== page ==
One more thing. One of the big issues with the current version of Feint is that it takes a whole action. That’s a whole action where you aren’t causing damage, etc. Feints are supposed to be fast, or they don’t work, so why not change that whole action thing as well?
There’s another Talent that does things differently. Distract can be used during your Move Action and still allows you to attack normally afterwards in the same round. Distract and Feint are cut from the same mould, in that you are trying to deceive or confuse your opponent. However, in order to stop characters with Feint from abusing it (because really causing Surprise in your opponents is pretty strong), I think it should be triggered by spending 2 Advantage. That represents you getting the upper hand and then using that to your advantage (small a) to hoodwink your opponent.
So in my roundabout way, here’s my proposed alternative to Feint.
Max: Weapon Skill Bonus
Tests: Melee (Fencing) for Feints
You have trained how to make false attacks in close combat to fool your opponent. You may spend 2 Advantage to use your Move Action to Feint against a melee opponent. This is resolved with an Opposed Melee (Fencing) / Intuition Test. If you win, your opponent gains the Surprised Condition.
If you use this optional alternative, your opponent will be Surprised and unable to attack, leaving you free to do whatever you like. You could for instance attack them straight away and gain all of the benefits of attacking a Surprised opponent, or you might decide to leave them looking stupid and attack someone else, or you could try to disengage and run past them, etc.
Edit (01/Jan/2021): After some more thought, it’s worth looking at the implications of giving Surprise to your opponent. So assuming the character about to Feint has 2 Advantage…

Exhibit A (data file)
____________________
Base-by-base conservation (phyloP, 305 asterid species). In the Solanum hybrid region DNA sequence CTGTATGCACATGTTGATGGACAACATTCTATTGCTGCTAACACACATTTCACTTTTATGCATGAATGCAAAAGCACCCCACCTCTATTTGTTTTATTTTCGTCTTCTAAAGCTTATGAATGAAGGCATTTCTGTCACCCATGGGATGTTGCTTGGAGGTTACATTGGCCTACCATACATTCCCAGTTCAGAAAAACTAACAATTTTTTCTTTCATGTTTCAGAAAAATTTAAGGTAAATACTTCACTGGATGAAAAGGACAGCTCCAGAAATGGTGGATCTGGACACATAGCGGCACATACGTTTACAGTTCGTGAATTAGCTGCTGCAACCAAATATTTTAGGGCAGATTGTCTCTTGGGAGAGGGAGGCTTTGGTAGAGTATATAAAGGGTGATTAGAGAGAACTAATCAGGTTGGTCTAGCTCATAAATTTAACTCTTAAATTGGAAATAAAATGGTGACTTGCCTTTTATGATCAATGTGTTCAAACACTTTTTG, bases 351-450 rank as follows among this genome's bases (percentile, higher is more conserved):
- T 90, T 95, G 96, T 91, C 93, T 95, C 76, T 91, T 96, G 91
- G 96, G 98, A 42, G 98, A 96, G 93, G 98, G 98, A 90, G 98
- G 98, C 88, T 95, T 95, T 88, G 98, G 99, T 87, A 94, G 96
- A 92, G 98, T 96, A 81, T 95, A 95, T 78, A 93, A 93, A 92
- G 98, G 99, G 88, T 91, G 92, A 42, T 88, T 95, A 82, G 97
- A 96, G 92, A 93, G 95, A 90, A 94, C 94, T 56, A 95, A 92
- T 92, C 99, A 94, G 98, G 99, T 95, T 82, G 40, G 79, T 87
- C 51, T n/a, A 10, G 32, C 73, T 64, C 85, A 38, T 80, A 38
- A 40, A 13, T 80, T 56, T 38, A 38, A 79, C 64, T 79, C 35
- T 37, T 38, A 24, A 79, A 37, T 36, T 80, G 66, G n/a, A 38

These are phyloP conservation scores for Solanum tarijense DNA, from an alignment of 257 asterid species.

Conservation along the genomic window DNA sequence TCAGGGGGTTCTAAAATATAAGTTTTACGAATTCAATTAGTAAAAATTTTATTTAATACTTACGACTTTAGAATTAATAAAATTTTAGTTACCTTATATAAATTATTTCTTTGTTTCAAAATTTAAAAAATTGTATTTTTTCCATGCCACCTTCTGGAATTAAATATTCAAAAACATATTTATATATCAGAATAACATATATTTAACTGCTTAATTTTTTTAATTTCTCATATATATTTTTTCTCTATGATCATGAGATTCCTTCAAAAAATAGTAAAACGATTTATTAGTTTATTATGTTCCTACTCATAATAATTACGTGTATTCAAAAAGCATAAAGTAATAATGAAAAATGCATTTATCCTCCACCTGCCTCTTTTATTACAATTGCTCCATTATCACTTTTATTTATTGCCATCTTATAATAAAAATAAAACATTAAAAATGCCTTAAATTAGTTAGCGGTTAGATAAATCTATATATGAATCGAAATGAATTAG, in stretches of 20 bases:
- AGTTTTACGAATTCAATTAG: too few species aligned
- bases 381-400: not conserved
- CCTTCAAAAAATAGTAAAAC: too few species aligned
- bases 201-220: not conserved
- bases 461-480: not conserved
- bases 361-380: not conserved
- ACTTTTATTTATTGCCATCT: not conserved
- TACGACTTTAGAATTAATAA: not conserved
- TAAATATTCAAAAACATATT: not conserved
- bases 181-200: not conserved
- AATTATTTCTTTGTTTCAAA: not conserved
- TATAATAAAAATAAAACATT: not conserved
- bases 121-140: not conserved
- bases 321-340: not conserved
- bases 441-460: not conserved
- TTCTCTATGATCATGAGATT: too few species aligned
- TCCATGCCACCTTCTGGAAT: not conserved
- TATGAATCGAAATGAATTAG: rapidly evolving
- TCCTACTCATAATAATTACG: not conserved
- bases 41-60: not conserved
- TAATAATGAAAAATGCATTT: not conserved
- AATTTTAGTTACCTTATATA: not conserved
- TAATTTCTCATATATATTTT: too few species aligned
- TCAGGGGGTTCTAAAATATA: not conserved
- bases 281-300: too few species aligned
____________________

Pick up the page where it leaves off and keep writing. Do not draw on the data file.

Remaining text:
- Move Action: Spend 2 Advantage to activate Feint. Assuming it is successful, the opponent is now Surprised and the attacker gains 1 Advantage. Advantage is now 1.
- Standard Action: The attacker strikes the opponent and gains +1 Advantage for attacking a Surprised opponent in melee. Advantage is now 2. There is also a bonus +20 to the chances of hitting, making a total of +40 unopposed. Once the attack is resolved the opponent loses their Surprised Condition and can act normally again. If the attack is successful, the attacker gains another +1 Advantage (for causing a wound without an opposed roll) and now has 3 Advantage moving into the next round.
Edit (20/Jan/2021): I found out today that the intent behind the Surprised Condition was that it lasts for the entire round and doesn’t drop when you get attacked as stated in the core rulebook. With that in mind the modification above is much more powerful. A simpler and more elegant approach that isn’t as overpowering may be the following.
Max: Weapon Skill Bonus
Tests: Melee (Fencing) for Feints
You have trained how to make false attacks in close combat to fool your opponent. You may now make a Feint for your Action against any opponent using a weapon. This is resolved with an Opposed Melee (Fencing) / Intuition Test. If you win, and you attack the same opponent before the end of the Round, you may add the SL of your Feint to your attack roll.
Let me know what you think in the comments. Oh and Happy New Year!